Patrick Pound (born 1962, Auckland) is a New Zealand artist based in Melbourne who obsessively collects old photographs, and assembles them in idiosyncratic clusters, where odd and unexpectedly common subjects emerge. His work has the look of having been made by someone who has set out to try and explain the world and who, having failed, has been reduced to collecting it.
This exhibition presents three of Poundís collections, each finding fun in our collective oddities, while revealing sweeping, awkward truths about real lives and real feelings.
One of Poundís categories gives the exhibition its name, People who look dead but (probably) arenít. Itís a hopeful title that describes a collection of fallen, frail, tired looking souls, who in coming together, give each other a new and unexpected life. Itís Poundís use of Ďprobablyí that makes this work so funny and so perplexing. Where a car crash leaves a man slumped behind the wheel, and a woman is face down on a tennis court, we're also faced with an uncomfortable incomprehension: can we laugh or should we not?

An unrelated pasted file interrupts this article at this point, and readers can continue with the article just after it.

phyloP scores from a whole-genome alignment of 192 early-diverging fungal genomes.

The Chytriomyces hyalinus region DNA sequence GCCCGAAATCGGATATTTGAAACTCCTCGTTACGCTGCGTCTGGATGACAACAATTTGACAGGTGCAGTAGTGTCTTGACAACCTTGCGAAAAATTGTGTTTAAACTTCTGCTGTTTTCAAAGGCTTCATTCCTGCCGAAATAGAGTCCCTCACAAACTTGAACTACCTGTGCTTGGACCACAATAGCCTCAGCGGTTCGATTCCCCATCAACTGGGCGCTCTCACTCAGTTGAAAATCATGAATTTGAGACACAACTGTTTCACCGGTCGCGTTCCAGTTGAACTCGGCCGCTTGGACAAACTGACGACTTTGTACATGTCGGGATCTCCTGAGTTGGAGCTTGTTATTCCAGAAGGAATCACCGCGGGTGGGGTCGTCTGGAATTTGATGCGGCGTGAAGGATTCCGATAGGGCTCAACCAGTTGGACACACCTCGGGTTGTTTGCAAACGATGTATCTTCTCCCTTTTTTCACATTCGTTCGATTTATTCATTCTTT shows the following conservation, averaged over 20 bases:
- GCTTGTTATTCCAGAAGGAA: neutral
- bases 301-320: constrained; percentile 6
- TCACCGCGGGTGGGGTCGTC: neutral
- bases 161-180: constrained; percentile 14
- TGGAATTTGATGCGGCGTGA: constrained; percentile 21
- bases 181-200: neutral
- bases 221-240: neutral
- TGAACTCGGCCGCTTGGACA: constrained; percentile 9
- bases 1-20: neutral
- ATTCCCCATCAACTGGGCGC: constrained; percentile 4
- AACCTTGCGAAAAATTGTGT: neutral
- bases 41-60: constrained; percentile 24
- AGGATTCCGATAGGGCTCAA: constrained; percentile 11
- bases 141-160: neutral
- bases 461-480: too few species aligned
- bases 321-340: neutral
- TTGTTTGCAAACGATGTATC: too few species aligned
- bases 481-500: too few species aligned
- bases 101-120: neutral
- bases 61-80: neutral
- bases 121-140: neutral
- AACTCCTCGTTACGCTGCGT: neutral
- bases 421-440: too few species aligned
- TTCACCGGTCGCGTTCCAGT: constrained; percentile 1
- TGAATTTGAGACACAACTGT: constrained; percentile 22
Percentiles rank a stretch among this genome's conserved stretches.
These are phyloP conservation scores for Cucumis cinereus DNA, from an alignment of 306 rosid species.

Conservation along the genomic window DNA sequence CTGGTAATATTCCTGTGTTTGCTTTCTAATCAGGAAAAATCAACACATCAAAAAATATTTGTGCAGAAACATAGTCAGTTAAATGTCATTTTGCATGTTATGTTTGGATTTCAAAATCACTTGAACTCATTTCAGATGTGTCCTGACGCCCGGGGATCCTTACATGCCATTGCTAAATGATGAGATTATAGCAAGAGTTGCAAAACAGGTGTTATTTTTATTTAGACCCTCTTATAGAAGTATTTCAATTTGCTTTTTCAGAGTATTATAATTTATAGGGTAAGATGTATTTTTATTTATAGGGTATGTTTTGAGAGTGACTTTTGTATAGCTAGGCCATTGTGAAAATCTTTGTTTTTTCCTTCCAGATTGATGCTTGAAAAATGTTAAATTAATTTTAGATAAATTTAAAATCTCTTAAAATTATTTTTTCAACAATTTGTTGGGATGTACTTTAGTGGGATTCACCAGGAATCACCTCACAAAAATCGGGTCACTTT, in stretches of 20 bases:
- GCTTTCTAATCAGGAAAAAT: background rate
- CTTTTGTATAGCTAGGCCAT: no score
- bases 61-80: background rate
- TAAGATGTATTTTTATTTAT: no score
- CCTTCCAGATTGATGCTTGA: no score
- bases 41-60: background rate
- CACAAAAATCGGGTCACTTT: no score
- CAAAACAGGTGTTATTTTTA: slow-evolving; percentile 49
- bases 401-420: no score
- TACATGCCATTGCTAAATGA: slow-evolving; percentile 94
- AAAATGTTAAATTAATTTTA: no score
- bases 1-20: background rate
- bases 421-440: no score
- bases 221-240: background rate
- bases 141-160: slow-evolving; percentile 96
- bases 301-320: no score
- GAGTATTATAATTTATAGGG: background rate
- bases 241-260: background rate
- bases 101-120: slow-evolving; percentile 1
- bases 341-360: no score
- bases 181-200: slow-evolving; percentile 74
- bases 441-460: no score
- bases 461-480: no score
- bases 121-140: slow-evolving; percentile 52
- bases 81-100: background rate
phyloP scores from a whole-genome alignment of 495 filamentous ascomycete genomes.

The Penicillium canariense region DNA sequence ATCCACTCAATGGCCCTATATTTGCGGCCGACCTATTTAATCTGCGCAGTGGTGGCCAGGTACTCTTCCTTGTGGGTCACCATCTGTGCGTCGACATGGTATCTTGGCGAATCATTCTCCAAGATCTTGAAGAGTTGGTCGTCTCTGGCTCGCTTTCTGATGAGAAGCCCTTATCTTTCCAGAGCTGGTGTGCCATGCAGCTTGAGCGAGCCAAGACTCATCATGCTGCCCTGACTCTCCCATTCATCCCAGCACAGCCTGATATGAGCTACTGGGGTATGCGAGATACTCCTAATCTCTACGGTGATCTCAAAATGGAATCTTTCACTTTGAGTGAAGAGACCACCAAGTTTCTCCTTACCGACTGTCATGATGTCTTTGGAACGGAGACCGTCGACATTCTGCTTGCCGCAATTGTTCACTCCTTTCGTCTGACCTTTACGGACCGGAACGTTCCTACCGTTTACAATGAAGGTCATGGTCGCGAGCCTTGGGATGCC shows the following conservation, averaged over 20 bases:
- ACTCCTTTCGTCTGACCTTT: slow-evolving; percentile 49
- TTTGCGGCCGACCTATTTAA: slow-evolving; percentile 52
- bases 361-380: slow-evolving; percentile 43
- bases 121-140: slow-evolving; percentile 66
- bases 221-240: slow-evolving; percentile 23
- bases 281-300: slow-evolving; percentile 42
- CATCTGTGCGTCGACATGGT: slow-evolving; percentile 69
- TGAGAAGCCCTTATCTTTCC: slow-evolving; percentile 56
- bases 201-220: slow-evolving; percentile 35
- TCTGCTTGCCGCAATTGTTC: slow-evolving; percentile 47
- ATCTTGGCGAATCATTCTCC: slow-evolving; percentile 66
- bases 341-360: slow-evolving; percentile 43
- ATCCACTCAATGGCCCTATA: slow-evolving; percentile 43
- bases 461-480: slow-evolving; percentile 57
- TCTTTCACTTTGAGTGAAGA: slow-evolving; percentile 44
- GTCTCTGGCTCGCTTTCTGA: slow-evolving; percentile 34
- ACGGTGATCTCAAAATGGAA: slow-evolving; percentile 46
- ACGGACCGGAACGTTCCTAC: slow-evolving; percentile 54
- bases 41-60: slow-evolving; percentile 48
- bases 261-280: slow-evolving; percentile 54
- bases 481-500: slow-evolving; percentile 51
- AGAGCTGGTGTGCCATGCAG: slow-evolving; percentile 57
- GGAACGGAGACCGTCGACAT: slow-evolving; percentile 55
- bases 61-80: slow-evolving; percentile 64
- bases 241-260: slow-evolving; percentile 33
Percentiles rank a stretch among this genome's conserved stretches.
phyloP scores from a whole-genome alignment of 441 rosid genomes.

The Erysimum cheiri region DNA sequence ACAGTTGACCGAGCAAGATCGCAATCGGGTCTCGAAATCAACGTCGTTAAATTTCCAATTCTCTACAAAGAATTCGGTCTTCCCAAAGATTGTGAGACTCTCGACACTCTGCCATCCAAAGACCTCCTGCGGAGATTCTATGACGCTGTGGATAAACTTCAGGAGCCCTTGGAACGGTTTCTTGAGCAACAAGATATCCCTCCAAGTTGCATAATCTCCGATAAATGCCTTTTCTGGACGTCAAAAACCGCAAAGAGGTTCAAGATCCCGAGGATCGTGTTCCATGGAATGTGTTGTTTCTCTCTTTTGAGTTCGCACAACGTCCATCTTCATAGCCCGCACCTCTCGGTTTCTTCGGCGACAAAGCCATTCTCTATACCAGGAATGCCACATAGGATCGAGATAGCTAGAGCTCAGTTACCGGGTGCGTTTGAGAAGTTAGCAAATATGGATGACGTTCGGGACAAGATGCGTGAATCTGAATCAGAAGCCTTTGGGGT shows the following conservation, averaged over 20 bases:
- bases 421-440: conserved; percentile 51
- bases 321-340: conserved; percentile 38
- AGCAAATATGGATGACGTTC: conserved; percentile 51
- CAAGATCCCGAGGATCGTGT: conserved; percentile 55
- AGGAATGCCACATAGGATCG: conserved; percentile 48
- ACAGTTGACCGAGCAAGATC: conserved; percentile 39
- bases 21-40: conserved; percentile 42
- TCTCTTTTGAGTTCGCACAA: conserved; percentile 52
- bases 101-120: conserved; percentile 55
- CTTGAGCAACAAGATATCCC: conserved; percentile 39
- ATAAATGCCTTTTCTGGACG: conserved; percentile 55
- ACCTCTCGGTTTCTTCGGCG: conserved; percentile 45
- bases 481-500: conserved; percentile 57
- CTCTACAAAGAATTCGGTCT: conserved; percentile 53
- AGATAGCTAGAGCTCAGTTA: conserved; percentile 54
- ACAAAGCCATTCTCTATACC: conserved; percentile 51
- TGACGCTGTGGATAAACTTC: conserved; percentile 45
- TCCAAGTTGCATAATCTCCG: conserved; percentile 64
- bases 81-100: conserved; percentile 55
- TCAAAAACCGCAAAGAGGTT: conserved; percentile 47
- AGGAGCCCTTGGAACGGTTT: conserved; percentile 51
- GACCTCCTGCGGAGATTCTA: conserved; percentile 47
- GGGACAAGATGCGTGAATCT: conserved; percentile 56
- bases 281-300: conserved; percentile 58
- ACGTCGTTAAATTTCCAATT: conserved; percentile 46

In his other works too, Pound reveals that the magic of found photos is in their genuine ambiguity. While we might normally look first to faces for clues of context and character, People from behind, gives us little more to go by than pairs of slacks and cuts of suit. And although it might seem at first like a good excuse to carefully consider other peoplesí backsides, the work also brings our own proclivity for storytelling and snap judgments to the fore.
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